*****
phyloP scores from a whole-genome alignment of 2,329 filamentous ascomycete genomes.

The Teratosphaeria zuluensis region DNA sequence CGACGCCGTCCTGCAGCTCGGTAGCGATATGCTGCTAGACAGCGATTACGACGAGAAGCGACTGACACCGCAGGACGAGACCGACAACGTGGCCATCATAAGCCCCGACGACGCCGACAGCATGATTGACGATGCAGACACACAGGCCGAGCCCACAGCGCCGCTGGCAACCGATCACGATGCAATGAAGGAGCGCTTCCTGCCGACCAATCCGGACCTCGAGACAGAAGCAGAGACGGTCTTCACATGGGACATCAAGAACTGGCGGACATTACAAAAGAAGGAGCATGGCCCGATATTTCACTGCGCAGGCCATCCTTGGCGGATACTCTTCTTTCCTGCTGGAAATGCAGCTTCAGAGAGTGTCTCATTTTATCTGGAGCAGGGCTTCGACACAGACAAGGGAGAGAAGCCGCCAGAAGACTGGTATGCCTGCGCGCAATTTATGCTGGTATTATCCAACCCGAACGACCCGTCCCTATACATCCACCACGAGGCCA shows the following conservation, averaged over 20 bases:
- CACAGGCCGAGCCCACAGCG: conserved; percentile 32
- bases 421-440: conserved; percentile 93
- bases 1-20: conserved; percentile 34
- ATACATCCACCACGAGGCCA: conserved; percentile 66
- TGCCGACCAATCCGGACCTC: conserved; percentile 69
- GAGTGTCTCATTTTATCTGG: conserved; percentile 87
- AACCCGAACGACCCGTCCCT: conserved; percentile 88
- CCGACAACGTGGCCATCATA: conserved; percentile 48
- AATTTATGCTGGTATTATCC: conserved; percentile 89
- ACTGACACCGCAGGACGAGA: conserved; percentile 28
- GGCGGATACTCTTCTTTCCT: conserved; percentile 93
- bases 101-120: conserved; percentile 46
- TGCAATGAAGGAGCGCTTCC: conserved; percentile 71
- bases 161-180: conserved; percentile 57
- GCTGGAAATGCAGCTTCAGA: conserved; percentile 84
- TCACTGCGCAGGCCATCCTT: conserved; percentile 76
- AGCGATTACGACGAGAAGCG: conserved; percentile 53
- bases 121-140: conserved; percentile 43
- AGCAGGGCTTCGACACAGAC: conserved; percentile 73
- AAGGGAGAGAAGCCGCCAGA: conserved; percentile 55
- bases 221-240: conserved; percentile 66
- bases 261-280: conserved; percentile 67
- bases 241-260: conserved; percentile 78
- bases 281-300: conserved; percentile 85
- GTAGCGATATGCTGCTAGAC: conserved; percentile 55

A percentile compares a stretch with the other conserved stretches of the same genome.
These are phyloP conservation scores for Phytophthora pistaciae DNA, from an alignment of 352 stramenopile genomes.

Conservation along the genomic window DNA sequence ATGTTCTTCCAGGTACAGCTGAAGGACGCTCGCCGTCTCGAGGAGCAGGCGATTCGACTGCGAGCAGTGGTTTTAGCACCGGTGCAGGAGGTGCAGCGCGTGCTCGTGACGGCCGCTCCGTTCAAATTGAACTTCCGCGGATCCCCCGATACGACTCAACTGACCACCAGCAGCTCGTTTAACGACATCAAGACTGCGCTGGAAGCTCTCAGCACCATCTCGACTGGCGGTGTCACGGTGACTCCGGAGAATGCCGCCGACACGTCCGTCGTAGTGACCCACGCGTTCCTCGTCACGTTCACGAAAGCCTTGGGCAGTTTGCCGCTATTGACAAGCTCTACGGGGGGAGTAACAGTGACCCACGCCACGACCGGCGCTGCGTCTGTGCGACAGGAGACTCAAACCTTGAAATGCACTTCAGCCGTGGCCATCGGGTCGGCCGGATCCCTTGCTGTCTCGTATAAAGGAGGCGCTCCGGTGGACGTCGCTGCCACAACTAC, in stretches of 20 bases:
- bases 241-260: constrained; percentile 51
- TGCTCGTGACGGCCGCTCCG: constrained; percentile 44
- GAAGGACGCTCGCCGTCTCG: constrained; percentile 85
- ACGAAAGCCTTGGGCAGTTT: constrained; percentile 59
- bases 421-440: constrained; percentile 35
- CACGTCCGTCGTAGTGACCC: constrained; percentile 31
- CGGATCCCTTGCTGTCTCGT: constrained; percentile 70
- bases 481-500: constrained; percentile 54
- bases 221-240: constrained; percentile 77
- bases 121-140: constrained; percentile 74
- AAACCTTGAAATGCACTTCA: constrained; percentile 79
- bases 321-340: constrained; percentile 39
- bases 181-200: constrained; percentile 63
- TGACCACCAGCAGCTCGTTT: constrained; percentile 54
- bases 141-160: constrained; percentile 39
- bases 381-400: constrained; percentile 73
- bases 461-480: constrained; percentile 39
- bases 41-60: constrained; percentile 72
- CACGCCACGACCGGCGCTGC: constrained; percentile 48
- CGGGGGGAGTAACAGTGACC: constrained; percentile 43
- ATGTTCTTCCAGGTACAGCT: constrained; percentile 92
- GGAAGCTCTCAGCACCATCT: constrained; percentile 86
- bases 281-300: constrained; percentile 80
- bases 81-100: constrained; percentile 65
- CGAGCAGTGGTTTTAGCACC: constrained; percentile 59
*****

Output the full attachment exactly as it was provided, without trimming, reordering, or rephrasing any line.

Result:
phyloP scores from a whole-genome alignment of 2,329 filamentous ascomycete genomes.

The Teratosphaeria zuluensis region DNA sequence CGACGCCGTCCTGCAGCTCGGTAGCGATATGCTGCTAGACAGCGATTACGACGAGAAGCGACTGACACCGCAGGACGAGACCGACAACGTGGCCATCATAAGCCCCGACGACGCCGACAGCATGATTGACGATGCAGACACACAGGCCGAGCCCACAGCGCCGCTGGCAACCGATCACGATGCAATGAAGGAGCGCTTCCTGCCGACCAATCCGGACCTCGAGACAGAAGCAGAGACGGTCTTCACATGGGACATCAAGAACTGGCGGACATTACAAAAGAAGGAGCATGGCCCGATATTTCACTGCGCAGGCCATCCTTGGCGGATACTCTTCTTTCCTGCTGGAAATGCAGCTTCAGAGAGTGTCTCATTTTATCTGGAGCAGGGCTTCGACACAGACAAGGGAGAGAAGCCGCCAGAAGACTGGTATGCCTGCGCGCAATTTATGCTGGTATTATCCAACCCGAACGACCCGTCCCTATACATCCACCACGAGGCCA shows the following conservation, averaged over 20 bases:
- CACAGGCCGAGCCCACAGCG: conserved; percentile 32
- bases 421-440: conserved; percentile 93
- bases 1-20: conserved; percentile 34
- ATACATCCACCACGAGGCCA: conserved; percentile 66
- TGCCGACCAATCCGGACCTC: conserved; percentile 69
- GAGTGTCTCATTTTATCTGG: conserved; percentile 87
- AACCCGAACGACCCGTCCCT: conserved; percentile 88
- CCGACAACGTGGCCATCATA: conserved; percentile 48
- AATTTATGCTGGTATTATCC: conserved; percentile 89
- ACTGACACCGCAGGACGAGA: conserved; percentile 28
- GGCGGATACTCTTCTTTCCT: conserved; percentile 93
- bases 101-120: conserved; percentile 46
- TGCAATGAAGGAGCGCTTCC: conserved; percentile 71
- bases 161-180: conserved; percentile 57
- GCTGGAAATGCAGCTTCAGA: conserved; percentile 84
- TCACTGCGCAGGCCATCCTT: conserved; percentile 76
- AGCGATTACGACGAGAAGCG: conserved; percentile 53
- bases 121-140: conserved; percentile 43
- AGCAGGGCTTCGACACAGAC: conserved; percentile 73
- AAGGGAGAGAAGCCGCCAGA: conserved; percentile 55
- bases 221-240: conserved; percentile 66
- bases 261-280: conserved; percentile 67
- bases 241-260: conserved; percentile 78
- bases 281-300: conserved; percentile 85
- GTAGCGATATGCTGCTAGAC: conserved; percentile 55

A percentile compares a stretch with the other conserved stretches of the same genome.
These are phyloP conservation scores for Phytophthora pistaciae DNA, from an alignment of 352 stramenopile genomes.

Conservation along the genomic window DNA sequence ATGTTCTTCCAGGTACAGCTGAAGGACGCTCGCCGTCTCGAGGAGCAGGCGATTCGACTGCGAGCAGTGGTTTTAGCACCGGTGCAGGAGGTGCAGCGCGTGCTCGTGACGGCCGCTCCGTTCAAATTGAACTTCCGCGGATCCCCCGATACGACTCAACTGACCACCAGCAGCTCGTTTAACGACATCAAGACTGCGCTGGAAGCTCTCAGCACCATCTCGACTGGCGGTGTCACGGTGACTCCGGAGAATGCCGCCGACACGTCCGTCGTAGTGACCCACGCGTTCCTCGTCACGTTCACGAAAGCCTTGGGCAGTTTGCCGCTATTGACAAGCTCTACGGGGGGAGTAACAGTGACCCACGCCACGACCGGCGCTGCGTCTGTGCGACAGGAGACTCAAACCTTGAAATGCACTTCAGCCGTGGCCATCGGGTCGGCCGGATCCCTTGCTGTCTCGTATAAAGGAGGCGCTCCGGTGGACGTCGCTGCCACAACTAC, in stretches of 20 bases:
- bases 241-260: constrained; percentile 51
- TGCTCGTGACGGCCGCTCCG: constrained; percentile 44
- GAAGGACGCTCGCCGTCTCG: constrained; percentile 85
- ACGAAAGCCTTGGGCAGTTT: constrained; percentile 59
- bases 421-440: constrained; percentile 35
- CACGTCCGTCGTAGTGACCC: constrained; percentile 31
- CGGATCCCTTGCTGTCTCGT: constrained; percentile 70
- bases 481-500: constrained; percentile 54
- bases 221-240: constrained; percentile 77
- bases 121-140: constrained; percentile 74
- AAACCTTGAAATGCACTTCA: constrained; percentile 79
- bases 321-340: constrained; percentile 39
- bases 181-200: constrained; percentile 63
- TGACCACCAGCAGCTCGTTT: constrained; percentile 54
- bases 141-160: constrained; percentile 39
- bases 381-400: constrained; percentile 73
- bases 461-480: constrained; percentile 39
- bases 41-60: constrained; percentile 72
- CACGCCACGACCGGCGCTGC: constrained; percentile 48
- CGGGGGGAGTAACAGTGACC: constrained; percentile 43
- ATGTTCTTCCAGGTACAGCT: constrained; percentile 92
- GGAAGCTCTCAGCACCATCT: constrained; percentile 86
- bases 281-300: constrained; percentile 80
- bases 81-100: constrained; percentile 65
- CGAGCAGTGGTTTTAGCACC: constrained; percentile 59